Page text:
A Scandinavian Hannibal Lecter? A Look At The Sandman By Lars Kepler
Knopf Doubleday Publishing Group has had great success with Scandinavian thriller authors such as Stieg Larsson and Jo Nesbo and wants to repeat this winning streak with The Sandman by Lars Kepler.
Lars Kepler is the pseudonym of Swedish husband and wife team of writers Alexandra Coelho Ahndoril and Alexander Ahndoril. Their Joona Linna series, with six installments released to date, has sold over ten million copies in 40 languages. The Ahndorils were both established writers before they adopted the pen name Lars Kepler, and have each published several acclaimed novels on their own.
The novels from Lars Kepler, however, are not new in the U.S. and have been published in America before. Curiously, the reception of Lars Kepler has been mixed and the editors at Knopf and the authors’ Swedish agent think it’s because of bad translation.
Equipped with a new translation and starting with the March release of The Sandman, Knopf is putting serious effort behind re-introducing the writing duo in the U.S. and is also organizing a 10-city tour to support the release.
In The Sandman (the forth installment in the series), late one night, outside Stockholm, Mikael Kohler-Frost is found wandering. Thirteen years earlier he went missing along with his younger sister. They were long thought to have been victims of Sweden’s most notorious serial killer, Jurek Walter, now serving a life sentence in a maximum security psychiatric hospital. Now Mikael tells the police that his sister is still alive and being held by someone he knows only as the Sandman.
Years ago Detective Inspector Joona Linna made an excruciating personal sacrifice to ensure Jurek’s capture. He is keenly aware of what this killer is capable of, and now he is certain that Jurek has an accomplice. He knows that any chance of rescuing Mikael’s sister depends on getting Jurek to talk and that the only agent capable of this is Inspector Saga Bauer, a 27-year-old prodigy.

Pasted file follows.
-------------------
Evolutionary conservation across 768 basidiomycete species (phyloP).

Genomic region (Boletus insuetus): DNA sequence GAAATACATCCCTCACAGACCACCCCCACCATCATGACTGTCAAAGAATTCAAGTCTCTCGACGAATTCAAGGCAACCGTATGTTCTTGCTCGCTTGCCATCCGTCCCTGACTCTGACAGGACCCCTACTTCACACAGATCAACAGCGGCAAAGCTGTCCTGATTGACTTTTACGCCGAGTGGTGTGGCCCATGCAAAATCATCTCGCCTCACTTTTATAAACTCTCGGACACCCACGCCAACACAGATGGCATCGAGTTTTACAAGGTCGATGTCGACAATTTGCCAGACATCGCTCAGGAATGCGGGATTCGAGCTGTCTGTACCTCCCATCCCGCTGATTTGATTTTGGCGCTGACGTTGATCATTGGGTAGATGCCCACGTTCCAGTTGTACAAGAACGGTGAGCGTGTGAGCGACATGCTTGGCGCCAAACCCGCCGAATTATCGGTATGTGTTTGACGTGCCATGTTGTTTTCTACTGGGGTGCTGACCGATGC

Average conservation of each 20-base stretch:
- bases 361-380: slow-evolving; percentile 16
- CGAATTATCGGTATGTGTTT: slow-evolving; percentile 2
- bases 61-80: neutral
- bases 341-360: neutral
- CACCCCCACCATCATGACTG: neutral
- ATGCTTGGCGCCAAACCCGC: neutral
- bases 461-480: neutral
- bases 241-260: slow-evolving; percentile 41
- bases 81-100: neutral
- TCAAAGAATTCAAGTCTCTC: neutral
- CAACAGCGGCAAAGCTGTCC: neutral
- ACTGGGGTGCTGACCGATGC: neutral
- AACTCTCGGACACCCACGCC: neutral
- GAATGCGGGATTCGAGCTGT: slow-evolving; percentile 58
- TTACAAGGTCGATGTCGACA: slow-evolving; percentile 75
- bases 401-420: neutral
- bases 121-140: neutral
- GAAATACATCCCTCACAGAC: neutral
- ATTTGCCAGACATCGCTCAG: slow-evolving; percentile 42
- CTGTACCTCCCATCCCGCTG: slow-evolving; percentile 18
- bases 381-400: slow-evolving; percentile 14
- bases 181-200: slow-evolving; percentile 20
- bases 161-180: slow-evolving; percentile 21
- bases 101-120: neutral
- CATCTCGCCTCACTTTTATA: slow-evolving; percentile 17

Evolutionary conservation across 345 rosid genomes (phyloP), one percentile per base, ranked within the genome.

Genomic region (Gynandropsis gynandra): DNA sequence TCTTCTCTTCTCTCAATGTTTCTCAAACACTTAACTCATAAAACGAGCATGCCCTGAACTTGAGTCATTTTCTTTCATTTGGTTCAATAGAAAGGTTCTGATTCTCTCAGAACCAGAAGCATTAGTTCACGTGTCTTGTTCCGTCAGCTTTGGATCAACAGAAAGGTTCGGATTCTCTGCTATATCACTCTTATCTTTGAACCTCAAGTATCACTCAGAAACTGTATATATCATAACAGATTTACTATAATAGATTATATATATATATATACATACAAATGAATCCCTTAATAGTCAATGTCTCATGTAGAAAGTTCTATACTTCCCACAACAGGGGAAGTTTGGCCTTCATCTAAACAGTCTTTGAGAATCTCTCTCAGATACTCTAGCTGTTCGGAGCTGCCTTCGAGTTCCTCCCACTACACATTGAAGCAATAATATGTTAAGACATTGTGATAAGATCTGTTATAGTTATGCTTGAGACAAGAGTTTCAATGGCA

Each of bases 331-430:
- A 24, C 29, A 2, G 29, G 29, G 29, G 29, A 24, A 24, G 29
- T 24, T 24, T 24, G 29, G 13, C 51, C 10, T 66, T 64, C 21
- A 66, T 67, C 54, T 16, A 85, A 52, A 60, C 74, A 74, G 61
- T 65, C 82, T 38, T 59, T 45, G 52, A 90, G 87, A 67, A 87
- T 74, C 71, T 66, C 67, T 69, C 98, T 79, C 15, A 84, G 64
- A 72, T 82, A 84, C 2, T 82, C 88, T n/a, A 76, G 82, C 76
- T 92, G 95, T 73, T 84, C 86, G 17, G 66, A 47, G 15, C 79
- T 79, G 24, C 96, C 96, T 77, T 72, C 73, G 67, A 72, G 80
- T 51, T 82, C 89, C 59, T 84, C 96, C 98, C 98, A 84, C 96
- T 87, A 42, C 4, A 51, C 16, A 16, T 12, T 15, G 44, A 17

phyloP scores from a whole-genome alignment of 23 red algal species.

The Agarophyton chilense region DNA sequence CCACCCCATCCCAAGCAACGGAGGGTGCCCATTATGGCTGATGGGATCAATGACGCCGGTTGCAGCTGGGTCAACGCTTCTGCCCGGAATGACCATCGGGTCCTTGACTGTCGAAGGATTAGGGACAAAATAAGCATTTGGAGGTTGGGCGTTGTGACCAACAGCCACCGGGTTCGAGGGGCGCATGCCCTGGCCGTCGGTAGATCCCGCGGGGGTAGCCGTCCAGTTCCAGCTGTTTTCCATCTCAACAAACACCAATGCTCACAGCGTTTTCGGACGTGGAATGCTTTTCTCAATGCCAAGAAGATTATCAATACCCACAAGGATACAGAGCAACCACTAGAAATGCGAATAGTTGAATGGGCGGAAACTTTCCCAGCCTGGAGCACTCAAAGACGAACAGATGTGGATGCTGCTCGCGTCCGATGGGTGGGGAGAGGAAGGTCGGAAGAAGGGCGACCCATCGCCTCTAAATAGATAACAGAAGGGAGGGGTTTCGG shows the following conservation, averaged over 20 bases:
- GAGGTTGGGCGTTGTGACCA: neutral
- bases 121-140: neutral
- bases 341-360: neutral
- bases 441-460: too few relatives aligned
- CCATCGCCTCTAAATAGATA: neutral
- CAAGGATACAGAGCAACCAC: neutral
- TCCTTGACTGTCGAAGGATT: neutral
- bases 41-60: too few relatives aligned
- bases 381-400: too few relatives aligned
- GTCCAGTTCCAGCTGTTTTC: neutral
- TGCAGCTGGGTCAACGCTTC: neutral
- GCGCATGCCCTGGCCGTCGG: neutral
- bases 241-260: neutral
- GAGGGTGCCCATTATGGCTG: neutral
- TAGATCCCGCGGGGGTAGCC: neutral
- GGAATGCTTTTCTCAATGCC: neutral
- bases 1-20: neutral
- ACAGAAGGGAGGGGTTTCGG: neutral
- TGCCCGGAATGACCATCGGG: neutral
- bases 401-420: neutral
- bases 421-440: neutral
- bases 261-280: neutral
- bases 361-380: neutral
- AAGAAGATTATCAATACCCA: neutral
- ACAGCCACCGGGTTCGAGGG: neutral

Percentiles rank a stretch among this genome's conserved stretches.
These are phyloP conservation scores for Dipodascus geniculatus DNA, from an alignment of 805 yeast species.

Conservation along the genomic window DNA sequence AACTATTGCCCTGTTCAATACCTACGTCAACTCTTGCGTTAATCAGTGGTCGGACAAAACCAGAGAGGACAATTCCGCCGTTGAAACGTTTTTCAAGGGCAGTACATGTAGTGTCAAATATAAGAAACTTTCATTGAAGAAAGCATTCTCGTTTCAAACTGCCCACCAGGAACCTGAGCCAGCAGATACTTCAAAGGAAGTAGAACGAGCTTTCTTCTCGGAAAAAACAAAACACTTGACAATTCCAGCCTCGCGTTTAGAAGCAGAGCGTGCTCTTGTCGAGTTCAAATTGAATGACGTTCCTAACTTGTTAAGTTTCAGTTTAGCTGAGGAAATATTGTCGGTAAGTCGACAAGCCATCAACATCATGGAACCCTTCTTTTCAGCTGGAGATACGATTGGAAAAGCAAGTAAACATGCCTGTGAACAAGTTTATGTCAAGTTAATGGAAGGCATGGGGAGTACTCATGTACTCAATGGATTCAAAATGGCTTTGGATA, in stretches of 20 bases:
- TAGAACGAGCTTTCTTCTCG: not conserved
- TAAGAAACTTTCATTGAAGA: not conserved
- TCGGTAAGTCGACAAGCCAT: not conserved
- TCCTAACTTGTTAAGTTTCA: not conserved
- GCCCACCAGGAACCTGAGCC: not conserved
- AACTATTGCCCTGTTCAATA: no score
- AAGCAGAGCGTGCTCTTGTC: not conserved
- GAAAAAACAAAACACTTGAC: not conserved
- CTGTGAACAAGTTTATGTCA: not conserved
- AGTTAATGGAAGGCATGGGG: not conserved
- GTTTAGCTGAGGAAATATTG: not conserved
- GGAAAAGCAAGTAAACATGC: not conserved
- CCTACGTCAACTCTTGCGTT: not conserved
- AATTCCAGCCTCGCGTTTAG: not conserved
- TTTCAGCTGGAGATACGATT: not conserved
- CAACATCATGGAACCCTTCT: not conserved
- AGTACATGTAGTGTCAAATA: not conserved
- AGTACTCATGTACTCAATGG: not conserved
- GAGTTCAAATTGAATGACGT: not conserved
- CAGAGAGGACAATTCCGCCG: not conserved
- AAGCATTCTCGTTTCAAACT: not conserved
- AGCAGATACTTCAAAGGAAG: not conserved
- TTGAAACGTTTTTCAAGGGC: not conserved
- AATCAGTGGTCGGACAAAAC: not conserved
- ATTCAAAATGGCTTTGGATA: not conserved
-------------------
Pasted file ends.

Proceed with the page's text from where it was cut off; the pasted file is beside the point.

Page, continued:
She will have to go under deep cover in the psychiatric ward where Jurek is imprisoned, and she will have to find a way to get to the psychopath before it’s too late – and before he gets inside her head.
On the surface, the plot and the character of the main villain don’t seem as original as they come across as a less than perfect Scandinavian re-incarnation of Hannibal Lecter. Without this consideration however, this is a thriller which receives high marks on many fronts: The story-line is tense and action packed and keeps the reader reading until the book is finished.
There is no predicting where Kepler’s plots will go and this is especially true once one finishes the initial slow-burning chapters.
Writing in short chapters an in a style similar to authors like James Patterson, Kepler has written a novel which reads fast: An avid reader might occasionally question the actions of some of the figures in the story including psychiatric staff but the addictive plot overall makes up for the occasional flaws in the story or character development.
Marked by many as the best novel in the series, The Sandman might be what Knopf and Scandinavian thriller fans need in terms of an engaging fresh storyteller.